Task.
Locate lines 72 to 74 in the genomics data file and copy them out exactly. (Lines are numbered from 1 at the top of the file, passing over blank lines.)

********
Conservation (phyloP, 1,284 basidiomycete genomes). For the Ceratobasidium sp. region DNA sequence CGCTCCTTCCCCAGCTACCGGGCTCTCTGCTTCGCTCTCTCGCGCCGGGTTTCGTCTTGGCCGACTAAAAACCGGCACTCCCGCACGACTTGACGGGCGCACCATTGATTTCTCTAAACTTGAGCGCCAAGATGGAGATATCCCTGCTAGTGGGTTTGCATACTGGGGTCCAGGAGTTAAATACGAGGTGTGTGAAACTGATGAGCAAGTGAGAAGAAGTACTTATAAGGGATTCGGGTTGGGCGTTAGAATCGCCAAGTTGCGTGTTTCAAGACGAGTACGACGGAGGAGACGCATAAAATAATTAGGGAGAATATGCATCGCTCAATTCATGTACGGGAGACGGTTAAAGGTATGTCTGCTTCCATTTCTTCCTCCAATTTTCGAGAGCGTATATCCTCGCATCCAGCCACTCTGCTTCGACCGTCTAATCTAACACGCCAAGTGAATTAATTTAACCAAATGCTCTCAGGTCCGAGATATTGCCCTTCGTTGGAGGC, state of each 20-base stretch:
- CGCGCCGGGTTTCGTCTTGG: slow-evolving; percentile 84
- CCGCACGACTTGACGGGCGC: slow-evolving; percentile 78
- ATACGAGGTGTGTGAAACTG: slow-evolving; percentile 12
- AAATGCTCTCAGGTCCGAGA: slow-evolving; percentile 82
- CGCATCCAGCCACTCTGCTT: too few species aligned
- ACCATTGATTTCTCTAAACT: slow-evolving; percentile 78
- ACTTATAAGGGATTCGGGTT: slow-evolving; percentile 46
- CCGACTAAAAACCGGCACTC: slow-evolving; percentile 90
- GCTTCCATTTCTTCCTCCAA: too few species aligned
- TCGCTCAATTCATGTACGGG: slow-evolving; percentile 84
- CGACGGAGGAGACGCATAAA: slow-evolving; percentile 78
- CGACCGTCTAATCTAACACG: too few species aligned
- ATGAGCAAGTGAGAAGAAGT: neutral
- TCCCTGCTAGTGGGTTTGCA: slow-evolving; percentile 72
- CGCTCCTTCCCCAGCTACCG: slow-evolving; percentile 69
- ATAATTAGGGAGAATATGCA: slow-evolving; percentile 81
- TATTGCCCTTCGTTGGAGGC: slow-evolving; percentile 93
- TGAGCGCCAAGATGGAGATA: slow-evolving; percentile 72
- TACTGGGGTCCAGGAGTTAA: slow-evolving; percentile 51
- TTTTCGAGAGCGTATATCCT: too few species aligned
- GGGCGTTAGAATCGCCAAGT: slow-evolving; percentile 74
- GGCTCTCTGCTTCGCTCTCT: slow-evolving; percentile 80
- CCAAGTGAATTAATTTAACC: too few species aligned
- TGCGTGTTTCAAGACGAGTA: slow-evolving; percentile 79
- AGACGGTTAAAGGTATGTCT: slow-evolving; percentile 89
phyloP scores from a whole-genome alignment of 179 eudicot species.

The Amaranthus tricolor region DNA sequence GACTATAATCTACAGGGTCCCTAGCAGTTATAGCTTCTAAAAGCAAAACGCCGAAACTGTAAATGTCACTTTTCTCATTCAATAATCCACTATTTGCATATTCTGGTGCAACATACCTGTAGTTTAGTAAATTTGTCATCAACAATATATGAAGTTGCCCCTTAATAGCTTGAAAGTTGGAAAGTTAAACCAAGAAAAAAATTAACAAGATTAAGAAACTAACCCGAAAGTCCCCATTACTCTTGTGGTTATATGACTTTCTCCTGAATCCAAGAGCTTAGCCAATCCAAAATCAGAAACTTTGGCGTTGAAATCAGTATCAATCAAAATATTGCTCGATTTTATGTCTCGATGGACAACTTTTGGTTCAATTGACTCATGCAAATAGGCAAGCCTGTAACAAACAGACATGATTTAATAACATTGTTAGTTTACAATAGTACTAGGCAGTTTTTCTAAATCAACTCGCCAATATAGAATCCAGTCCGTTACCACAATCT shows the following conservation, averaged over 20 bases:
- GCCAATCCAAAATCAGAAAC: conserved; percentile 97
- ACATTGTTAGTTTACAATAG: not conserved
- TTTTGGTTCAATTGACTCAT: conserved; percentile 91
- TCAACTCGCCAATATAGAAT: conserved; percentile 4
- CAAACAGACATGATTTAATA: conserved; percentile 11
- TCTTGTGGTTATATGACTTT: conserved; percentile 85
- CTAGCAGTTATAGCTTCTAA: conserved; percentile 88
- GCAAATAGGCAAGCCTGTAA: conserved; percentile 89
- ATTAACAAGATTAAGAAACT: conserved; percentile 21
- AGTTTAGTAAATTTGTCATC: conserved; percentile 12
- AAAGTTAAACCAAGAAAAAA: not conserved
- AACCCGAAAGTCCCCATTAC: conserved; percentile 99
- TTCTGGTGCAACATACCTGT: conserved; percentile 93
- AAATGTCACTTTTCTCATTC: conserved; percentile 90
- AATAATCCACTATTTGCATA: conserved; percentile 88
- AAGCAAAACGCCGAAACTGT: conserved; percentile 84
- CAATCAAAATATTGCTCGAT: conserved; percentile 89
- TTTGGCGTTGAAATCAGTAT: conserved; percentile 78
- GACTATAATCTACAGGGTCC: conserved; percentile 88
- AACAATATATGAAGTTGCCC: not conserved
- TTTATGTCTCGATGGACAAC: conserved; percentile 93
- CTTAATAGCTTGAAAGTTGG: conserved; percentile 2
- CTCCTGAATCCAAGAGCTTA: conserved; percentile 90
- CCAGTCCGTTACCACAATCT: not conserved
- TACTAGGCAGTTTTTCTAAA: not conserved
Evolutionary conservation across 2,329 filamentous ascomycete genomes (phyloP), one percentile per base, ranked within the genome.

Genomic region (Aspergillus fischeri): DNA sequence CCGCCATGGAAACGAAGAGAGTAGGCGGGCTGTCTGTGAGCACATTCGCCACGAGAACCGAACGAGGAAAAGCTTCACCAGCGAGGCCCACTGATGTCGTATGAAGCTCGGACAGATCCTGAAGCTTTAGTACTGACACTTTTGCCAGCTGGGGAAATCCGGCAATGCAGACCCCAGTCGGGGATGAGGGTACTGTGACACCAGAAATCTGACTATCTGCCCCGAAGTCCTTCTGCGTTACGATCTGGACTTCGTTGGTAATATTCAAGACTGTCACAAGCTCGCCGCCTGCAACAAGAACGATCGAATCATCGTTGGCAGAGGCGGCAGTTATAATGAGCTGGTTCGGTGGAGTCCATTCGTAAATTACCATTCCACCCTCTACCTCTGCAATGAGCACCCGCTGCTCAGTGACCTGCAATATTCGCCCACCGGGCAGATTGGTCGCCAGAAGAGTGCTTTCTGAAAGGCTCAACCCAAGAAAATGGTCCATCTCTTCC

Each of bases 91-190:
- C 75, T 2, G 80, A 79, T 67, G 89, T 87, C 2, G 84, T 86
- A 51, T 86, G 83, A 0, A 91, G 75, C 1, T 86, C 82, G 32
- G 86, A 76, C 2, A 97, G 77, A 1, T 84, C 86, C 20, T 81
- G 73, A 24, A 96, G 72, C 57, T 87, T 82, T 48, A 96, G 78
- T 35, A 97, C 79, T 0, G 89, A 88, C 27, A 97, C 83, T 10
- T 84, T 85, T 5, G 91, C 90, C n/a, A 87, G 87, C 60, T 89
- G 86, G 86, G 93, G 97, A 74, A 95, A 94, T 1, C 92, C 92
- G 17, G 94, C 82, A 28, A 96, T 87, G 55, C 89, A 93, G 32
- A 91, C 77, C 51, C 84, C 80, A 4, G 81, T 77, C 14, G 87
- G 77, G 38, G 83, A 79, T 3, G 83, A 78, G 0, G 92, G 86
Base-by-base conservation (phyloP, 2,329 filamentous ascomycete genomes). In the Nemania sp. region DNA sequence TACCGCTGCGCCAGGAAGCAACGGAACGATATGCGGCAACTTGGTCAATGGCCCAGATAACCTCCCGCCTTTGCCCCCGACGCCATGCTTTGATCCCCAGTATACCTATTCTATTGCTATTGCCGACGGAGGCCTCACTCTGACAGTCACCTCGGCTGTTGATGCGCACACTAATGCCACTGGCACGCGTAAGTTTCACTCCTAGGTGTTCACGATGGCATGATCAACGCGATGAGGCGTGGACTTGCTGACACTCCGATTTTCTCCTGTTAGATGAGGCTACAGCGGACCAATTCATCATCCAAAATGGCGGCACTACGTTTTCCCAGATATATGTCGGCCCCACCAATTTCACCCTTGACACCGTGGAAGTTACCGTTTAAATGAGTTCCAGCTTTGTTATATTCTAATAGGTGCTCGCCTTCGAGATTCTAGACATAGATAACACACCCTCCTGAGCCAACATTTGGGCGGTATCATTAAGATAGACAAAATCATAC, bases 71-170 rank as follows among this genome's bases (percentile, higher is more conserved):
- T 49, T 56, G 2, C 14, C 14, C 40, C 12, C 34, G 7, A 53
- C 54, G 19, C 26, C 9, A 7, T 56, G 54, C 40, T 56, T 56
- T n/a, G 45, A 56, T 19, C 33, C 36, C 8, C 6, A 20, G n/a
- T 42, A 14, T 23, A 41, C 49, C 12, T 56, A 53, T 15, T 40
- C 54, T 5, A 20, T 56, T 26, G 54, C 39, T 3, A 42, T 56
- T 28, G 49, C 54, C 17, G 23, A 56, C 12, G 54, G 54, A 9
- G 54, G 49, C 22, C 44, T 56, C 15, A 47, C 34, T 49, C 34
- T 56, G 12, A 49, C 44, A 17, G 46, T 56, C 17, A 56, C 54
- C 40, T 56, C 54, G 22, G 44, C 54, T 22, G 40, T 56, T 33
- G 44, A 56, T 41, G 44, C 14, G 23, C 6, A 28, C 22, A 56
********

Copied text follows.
- C 54, T 5, A 20, T 56, T 26, G 54, C 39, T 3, A 42, T 56
- T 28, G 49, C 54, C 17, G 23, A 56, C 12, G 54, G 54, A 9
- G 54, G 49, C 22, C 44, T 56, C 15, A 47, C 34, T 49, C 34